Cleveland has inspired many slogans and sayings that praise or pan the town: Best Location in the Nation. Cleveland’s a Plum. The Best Things in Life are Here. Mistake on the Lake. You Gotta Be Tough. Believe in Cleveland. Defend the Land. Cleveland Against the World.
From the start, Cleveland has seen many disappearing acts. Moses Cleaveland left soon after he arrived. The first “a” in the town’s name vanished before long.
John D. Rockefeller took his mighty Standard Oil to New York. British Petroleum shut down Sohio.
Native son Lebron left twice. The original Browns departed, and so did the 1936-1945 Cleveland Rams—still the only team to do so right after a National Football League crown.
Many products have skipped town, too, from Lifesavers to Dirt Devils.
Our mob sent much of its loot to Las Vegas before pretty much blowing itself up.
We razed most of our famous Millionaire’s Row and other historic buildings. Yet we saved Playhouse Square from demolition and gave it the biggest capacity of any U.S. theater complex outside of New York’s Lincoln Center.
Preservation and equality
Preservation is just one of several fields in which Cleveland has triumphed and flopped. “It’s a tale of two cities,” says Rev. E. Theophilus Caviness, 93, a former city councilperson.
Take the economy. We’ve gone from subsistence to wealth, to default, to a tentative comeback.
Or take inclusion. Cleveland Mayor Carl Stokes was just one of our many Black trailblazers.
In sports alone, we’ve had the Indians’ Larry Doby and Frank Robinson; the Browns’ Marion Motley and Bill Willis; and the Cavs’ Wayne Embry.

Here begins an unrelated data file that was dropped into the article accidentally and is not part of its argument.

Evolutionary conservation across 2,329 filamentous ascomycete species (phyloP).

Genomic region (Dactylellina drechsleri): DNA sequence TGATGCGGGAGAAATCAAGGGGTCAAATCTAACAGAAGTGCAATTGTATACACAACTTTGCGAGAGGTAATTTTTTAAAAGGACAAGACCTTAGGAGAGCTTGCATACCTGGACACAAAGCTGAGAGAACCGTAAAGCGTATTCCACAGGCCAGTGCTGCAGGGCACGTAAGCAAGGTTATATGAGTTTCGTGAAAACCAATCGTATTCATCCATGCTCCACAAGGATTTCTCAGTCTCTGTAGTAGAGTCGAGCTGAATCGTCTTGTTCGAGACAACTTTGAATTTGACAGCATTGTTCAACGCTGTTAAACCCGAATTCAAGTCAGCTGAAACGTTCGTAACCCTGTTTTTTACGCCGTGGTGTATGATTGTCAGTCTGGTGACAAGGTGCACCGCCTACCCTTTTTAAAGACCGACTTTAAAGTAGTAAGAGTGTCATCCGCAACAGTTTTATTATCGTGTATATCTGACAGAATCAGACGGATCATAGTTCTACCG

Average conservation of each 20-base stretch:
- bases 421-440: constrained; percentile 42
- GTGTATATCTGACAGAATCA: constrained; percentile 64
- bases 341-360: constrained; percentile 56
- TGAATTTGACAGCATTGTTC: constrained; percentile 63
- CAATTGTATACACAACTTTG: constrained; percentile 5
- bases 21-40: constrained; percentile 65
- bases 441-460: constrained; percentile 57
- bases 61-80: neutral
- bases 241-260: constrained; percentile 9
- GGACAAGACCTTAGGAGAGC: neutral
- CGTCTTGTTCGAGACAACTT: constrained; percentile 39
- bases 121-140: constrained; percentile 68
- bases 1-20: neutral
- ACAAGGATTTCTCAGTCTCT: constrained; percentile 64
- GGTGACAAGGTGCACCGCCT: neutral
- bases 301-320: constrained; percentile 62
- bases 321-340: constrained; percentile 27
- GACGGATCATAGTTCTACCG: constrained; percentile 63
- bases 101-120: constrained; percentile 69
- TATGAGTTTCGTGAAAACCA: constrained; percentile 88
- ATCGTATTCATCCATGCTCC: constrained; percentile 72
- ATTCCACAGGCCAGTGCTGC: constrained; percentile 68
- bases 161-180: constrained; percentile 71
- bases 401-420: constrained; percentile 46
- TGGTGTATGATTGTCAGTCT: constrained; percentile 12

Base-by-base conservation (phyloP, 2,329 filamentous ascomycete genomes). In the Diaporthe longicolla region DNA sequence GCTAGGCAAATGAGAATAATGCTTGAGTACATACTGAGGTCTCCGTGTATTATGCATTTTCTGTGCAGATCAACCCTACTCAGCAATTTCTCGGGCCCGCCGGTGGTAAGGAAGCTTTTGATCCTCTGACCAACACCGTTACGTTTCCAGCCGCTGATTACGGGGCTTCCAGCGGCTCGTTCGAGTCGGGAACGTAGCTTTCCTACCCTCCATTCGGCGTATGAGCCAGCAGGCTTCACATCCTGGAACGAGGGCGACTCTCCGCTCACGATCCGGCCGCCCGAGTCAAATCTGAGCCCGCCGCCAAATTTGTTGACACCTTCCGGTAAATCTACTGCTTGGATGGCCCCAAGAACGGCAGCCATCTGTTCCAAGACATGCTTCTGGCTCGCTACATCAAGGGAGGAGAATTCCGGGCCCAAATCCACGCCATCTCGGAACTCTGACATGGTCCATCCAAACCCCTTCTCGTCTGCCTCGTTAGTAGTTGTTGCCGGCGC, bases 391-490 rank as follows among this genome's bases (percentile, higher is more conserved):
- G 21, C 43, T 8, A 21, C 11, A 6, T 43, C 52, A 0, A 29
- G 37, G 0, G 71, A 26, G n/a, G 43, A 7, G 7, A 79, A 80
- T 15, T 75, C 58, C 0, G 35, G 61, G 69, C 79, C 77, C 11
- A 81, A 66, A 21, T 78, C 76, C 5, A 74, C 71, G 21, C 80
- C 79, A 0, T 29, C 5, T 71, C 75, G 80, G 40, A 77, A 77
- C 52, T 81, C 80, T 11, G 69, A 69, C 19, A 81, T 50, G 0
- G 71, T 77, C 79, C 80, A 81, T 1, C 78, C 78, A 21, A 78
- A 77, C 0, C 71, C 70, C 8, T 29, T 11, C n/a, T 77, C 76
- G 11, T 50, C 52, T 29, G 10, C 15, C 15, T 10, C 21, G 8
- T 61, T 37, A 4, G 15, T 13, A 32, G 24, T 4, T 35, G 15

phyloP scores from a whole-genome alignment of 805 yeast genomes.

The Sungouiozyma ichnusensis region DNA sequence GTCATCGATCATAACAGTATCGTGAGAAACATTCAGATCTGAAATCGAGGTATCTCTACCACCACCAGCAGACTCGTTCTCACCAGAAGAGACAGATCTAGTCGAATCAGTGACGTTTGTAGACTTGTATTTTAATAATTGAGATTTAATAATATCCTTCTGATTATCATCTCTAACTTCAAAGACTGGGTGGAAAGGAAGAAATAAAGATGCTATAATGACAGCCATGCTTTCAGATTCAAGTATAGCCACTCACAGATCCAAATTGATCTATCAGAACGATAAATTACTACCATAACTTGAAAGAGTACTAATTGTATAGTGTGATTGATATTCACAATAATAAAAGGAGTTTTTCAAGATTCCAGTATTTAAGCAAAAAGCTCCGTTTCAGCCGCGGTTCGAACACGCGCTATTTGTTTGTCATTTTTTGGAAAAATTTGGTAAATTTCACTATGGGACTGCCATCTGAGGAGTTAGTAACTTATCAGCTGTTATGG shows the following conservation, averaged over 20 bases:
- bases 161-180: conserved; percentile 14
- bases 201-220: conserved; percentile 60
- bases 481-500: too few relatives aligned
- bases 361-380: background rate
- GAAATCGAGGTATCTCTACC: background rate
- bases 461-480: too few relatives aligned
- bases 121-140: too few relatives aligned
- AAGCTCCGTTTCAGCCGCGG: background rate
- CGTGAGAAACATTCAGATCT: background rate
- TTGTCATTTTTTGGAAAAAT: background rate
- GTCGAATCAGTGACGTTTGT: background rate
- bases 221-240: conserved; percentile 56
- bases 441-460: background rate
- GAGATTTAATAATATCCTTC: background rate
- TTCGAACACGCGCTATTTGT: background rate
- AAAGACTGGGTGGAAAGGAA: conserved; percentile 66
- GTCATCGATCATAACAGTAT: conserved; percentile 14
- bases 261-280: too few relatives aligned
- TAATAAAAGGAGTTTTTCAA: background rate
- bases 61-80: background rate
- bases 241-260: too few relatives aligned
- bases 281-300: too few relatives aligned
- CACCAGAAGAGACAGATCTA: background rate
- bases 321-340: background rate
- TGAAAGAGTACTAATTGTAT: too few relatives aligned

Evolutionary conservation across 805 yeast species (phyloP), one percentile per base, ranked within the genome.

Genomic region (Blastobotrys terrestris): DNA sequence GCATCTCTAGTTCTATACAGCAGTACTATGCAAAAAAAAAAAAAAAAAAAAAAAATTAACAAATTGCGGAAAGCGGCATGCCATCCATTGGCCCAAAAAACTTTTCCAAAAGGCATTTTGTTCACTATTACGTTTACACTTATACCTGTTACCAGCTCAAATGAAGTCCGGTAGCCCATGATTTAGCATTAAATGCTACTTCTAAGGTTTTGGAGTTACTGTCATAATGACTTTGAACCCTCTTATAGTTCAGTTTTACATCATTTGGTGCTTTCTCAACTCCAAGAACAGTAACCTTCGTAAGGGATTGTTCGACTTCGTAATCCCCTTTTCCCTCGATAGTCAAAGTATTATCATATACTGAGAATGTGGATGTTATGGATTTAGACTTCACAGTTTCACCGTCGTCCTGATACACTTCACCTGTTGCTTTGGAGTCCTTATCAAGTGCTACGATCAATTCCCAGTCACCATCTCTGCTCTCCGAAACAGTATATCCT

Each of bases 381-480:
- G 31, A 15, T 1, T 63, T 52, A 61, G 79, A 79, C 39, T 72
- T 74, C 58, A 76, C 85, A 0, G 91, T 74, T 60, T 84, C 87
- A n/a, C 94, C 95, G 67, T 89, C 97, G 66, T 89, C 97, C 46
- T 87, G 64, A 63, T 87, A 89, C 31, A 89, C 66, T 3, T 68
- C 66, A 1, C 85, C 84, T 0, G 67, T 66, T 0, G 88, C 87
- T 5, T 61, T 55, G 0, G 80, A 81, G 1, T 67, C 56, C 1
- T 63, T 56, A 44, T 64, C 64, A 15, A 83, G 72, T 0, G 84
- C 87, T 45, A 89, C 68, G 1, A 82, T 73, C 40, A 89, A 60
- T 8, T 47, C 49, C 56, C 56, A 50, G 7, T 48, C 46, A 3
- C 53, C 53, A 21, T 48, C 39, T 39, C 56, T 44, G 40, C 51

Basketball’s John McLendon pioneered several tactics and set two firsts as head coach of the Cleveland Pipers and Cleveland State. Track and field’s Jesse Owens became the first American to win four gold medals
in the same Olympics—Munich’s 1936 games, meant to showcase the Aryan race.
The insurrectionist John Brown became the best-known of many Northeast Ohio abolitionists. Oberlin College and Conservatory
was the first U.S. college to graduate a Black woman.
Akron hosted an early woman’s rights convention, where former slave Sojourner Truth reportedly asked, “Ain’t I a Woman?”
Cleveland Cultural Gardens - Ukrainian Garden
In the 20th
century, Cleveland opened the unique Cultural Gardens
Yet Cleveland is one of the nation’s more segregated and unequal cities. Its schools were found guilty of segregation de jure—that is, segregation even more extreme than housing patterns. We’ve seen Black violence, white violence, and blue violence.